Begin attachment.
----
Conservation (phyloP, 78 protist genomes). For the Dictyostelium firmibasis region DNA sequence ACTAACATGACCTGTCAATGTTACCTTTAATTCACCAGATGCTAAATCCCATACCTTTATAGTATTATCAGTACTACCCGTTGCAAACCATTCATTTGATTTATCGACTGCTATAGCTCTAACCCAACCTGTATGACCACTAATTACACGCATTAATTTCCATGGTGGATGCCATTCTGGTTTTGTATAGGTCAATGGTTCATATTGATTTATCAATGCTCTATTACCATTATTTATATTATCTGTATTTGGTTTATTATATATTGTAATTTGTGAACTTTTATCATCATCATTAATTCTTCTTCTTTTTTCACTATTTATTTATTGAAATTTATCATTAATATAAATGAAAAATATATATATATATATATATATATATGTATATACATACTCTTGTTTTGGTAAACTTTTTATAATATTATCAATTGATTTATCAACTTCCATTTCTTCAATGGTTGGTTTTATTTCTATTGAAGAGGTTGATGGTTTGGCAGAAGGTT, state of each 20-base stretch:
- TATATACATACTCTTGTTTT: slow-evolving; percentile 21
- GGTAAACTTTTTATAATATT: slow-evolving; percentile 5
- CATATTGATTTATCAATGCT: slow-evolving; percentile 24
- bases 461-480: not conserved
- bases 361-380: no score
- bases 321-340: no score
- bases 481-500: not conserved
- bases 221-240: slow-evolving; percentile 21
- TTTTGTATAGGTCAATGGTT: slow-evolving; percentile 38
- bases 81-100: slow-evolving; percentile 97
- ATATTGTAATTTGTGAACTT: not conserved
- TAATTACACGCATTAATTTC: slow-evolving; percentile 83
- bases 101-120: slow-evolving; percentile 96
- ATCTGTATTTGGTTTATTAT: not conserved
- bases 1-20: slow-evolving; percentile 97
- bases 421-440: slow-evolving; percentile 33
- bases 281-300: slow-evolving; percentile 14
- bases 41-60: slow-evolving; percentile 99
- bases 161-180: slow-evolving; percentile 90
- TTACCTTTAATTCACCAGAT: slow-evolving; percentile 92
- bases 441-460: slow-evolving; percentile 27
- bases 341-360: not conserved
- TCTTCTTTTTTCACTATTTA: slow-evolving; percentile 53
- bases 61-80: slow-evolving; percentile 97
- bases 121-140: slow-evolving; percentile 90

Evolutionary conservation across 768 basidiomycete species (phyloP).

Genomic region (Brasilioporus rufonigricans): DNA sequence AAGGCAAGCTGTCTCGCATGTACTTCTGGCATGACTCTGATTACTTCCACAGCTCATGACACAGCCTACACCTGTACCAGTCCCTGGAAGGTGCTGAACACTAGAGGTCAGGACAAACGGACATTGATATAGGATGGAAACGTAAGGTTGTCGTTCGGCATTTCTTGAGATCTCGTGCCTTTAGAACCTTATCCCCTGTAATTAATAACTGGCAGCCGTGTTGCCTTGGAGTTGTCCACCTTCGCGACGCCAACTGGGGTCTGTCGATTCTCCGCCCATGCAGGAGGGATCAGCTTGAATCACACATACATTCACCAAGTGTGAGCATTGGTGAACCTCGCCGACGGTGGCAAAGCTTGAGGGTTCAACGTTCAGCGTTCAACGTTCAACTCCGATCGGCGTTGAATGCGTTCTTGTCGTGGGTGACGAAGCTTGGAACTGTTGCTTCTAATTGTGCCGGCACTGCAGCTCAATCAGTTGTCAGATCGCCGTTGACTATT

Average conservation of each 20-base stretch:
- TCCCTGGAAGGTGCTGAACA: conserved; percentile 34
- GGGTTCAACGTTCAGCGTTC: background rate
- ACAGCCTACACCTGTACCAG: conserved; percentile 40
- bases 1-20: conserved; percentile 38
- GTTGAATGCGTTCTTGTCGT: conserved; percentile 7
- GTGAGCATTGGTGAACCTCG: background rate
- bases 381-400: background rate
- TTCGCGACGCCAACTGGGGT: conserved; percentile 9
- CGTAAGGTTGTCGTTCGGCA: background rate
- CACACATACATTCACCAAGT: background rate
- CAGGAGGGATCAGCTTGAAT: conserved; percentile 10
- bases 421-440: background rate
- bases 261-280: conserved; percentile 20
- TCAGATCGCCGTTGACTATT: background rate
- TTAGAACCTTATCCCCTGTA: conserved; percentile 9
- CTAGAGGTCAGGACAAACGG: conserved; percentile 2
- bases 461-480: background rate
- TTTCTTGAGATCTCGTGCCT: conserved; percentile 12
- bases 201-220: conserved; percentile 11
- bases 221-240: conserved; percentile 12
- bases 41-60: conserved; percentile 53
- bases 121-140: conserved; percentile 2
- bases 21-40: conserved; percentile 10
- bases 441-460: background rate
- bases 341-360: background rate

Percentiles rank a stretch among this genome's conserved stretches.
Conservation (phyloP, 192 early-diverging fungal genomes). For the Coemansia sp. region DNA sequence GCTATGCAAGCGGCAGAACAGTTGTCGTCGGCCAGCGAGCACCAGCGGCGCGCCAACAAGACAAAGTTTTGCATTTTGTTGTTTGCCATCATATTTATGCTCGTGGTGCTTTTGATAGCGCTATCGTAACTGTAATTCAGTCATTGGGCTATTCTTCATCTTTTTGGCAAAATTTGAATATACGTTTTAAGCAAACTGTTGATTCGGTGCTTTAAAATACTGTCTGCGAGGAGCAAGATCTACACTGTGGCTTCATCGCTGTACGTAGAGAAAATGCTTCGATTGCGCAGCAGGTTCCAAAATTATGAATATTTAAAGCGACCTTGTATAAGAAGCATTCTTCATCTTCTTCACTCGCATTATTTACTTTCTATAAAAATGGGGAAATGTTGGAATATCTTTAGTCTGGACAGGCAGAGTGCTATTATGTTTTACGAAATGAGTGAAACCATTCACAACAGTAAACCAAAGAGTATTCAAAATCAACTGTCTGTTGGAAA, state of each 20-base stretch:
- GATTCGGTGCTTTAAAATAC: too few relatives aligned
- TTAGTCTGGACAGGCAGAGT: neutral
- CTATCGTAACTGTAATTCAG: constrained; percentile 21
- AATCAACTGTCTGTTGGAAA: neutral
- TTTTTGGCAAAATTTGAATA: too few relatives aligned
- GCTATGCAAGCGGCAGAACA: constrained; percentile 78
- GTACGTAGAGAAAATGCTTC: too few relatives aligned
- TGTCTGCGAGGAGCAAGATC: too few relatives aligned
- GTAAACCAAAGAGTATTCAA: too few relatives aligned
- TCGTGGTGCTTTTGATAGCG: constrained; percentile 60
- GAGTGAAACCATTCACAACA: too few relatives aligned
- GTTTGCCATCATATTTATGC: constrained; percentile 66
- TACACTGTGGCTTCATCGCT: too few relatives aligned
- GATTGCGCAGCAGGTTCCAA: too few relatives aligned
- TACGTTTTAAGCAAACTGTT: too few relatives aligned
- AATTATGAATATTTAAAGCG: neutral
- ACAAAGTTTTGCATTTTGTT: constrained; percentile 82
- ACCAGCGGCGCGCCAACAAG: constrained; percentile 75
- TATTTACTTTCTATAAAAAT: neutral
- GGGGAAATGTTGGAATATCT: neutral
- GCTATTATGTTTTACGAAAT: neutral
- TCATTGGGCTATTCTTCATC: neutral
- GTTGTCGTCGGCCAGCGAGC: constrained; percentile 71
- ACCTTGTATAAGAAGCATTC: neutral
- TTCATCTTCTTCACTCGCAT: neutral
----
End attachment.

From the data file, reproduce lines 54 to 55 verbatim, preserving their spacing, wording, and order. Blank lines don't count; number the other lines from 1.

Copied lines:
- bases 341-360: background rate

Percentiles rank a stretch among this genome's conserved stretches.